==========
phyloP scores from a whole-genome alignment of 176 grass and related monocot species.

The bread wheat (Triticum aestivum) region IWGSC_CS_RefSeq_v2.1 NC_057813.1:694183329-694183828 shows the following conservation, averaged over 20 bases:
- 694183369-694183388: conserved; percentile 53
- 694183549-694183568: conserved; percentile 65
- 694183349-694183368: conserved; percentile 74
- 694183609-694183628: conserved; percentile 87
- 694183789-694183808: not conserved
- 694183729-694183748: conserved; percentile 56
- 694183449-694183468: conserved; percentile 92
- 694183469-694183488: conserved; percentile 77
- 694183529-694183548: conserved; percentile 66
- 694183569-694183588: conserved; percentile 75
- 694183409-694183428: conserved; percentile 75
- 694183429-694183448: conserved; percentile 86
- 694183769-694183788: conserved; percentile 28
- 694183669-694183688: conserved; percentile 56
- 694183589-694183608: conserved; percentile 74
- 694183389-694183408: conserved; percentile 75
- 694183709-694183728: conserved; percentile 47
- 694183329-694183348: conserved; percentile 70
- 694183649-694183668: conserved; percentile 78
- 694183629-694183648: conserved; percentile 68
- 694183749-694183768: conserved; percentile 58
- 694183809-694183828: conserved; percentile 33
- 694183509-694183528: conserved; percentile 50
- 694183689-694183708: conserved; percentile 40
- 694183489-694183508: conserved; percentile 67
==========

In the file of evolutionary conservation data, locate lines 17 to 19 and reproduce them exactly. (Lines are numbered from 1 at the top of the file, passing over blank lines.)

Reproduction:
- 694183589-694183608: conserved; percentile 74
- 694183389-694183408: conserved; percentile 75
- 694183709-694183728: conserved; percentile 47